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Role of volatile fatty acids in suppression of Sclerotium rolfsii during anaerobic soil disinfestation

Keagan Swilling: University of Tennessee, Plant Sciences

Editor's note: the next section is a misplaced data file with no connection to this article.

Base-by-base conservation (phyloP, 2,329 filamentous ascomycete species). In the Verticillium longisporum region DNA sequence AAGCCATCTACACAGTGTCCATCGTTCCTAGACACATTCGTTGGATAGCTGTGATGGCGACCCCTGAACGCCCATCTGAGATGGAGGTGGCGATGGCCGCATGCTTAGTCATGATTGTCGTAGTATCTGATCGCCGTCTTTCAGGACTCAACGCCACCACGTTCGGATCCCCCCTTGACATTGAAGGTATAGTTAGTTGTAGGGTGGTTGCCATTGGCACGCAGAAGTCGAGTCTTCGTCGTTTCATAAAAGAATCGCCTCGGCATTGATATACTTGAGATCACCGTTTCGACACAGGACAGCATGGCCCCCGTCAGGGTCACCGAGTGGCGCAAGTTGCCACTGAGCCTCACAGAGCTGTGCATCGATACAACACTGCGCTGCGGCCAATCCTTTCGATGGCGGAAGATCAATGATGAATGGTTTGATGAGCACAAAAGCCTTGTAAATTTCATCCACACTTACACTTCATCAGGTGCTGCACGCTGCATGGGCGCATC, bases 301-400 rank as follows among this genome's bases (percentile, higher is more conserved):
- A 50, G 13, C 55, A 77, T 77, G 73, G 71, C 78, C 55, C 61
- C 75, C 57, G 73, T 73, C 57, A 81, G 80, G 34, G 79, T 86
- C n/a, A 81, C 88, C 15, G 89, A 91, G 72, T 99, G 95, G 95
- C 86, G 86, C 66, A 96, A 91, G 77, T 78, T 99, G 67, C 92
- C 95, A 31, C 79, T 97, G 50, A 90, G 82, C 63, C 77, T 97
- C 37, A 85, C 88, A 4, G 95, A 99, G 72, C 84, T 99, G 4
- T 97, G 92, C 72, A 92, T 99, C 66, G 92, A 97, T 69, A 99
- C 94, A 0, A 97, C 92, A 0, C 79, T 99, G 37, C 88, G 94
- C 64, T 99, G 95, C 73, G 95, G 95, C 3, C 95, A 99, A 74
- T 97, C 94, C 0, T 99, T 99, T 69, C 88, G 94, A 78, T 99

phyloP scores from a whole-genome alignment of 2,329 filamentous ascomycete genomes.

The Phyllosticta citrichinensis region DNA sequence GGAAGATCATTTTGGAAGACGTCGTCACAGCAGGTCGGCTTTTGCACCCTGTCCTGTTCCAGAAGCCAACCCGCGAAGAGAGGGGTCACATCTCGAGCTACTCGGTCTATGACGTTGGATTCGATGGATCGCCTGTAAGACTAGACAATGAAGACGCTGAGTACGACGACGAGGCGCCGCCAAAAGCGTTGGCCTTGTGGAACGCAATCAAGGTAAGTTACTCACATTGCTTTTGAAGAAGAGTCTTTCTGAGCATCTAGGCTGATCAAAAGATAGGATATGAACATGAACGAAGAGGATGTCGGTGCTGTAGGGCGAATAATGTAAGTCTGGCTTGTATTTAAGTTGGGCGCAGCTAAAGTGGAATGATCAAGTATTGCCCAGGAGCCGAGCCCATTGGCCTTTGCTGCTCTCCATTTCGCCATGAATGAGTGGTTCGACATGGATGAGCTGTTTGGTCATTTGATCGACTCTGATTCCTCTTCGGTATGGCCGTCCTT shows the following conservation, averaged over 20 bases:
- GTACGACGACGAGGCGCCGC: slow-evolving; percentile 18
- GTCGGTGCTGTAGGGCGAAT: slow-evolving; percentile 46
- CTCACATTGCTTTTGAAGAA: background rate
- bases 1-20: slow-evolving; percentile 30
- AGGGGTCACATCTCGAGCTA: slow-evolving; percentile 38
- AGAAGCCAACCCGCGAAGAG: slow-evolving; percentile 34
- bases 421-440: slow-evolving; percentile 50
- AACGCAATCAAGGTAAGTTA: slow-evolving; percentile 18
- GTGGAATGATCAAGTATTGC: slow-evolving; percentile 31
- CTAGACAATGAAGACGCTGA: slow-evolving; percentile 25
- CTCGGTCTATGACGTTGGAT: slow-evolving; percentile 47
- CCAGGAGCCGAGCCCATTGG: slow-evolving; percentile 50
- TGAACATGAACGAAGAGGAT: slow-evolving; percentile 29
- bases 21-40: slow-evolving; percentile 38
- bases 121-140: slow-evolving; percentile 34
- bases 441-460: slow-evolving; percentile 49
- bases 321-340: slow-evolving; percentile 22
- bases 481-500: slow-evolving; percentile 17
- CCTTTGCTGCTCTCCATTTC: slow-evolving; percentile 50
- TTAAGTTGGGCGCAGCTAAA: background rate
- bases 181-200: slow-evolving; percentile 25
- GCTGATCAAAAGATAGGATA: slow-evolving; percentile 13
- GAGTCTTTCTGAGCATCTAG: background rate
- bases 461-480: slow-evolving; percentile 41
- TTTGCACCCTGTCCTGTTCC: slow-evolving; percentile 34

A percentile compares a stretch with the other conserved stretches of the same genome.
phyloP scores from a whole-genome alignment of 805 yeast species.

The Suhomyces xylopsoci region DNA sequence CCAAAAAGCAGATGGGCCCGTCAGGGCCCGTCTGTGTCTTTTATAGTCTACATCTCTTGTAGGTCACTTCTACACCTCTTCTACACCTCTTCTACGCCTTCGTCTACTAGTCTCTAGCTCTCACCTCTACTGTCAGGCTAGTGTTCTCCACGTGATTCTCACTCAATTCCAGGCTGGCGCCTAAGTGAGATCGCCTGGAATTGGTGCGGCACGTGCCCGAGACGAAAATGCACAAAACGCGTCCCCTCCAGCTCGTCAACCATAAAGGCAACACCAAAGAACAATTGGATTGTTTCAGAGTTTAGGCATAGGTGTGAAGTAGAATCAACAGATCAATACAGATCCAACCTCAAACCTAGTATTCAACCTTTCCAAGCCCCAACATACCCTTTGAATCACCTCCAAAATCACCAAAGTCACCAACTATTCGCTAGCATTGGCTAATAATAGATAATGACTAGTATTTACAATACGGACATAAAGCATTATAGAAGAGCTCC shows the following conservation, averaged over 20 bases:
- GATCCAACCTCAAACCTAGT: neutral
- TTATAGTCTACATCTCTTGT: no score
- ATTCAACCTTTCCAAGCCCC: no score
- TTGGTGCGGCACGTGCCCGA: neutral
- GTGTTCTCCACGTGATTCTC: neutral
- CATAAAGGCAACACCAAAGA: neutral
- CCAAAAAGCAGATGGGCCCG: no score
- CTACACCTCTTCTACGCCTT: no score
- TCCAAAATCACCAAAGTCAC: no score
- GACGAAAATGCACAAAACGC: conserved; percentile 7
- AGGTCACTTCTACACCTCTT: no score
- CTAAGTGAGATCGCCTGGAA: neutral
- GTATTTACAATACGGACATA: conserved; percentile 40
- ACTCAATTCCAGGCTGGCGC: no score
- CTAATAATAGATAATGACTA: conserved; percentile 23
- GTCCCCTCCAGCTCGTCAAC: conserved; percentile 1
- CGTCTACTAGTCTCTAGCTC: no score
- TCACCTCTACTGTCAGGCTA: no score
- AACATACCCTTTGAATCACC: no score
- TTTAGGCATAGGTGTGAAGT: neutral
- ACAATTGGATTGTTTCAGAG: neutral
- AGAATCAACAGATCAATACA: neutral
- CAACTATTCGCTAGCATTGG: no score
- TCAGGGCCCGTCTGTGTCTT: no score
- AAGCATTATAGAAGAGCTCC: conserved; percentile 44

<div>Anaerobic soil disinfestation (ASD) is a non-chemical control method used for soilborne plant pathogens in high value specialty crops. During ASD, volatile fatty acids (VFAs) are produced. Two trials were conducted in an anaerobic chamber to determine if two VFAs found in abundance during ASD (acetic and n-butyric acid) suppressed germination of <em>Sclerotium rolfsii</em>. In trial 1, sclerotia were exposed to VFAs at 4, 8 or 16 mmol/kg soil and soil pH 4.5, 5.5, or 6.5 in sandy soil for 4 days, after which germination was assessed and compared to controls exposed to HCl or water. In trial 2, sclerotia were exposed to VFAs at 4 or 16 mmol/kg soil and soil pH 4.5 or 5.5 in sandy or sandy clay loam soil to assess the impact of clay content on VFAs against <em>S. rolfsii</em>. Sclerotia germination was 60% less than controls in sandy soil with 4 mmol acetic acid/kg soil and 4.5 soil pH; there was no suppression at 5.5 or 6.5 soil pH. At 8 and 16 mmol acetic acid/kg soil, germination was almost 100% less than controls at 4.5 soil pH; 20% to 60% less at 5.5 soil pH; and not suppressed at pH 6.5. Increasing clay content significantly reduced activity of VFAs on sclerotia germination at 4, but not at 16 mmol acetic acid/kg soil. In general, acetic and n-butyric acid equally suppressed sclerotia germination. VFAs are likely an important mechanism of <em>S. rolfsii </em>suppression during ASD, and that activity is significantly affected by VFA concentration, soil pH, and soil type.</div>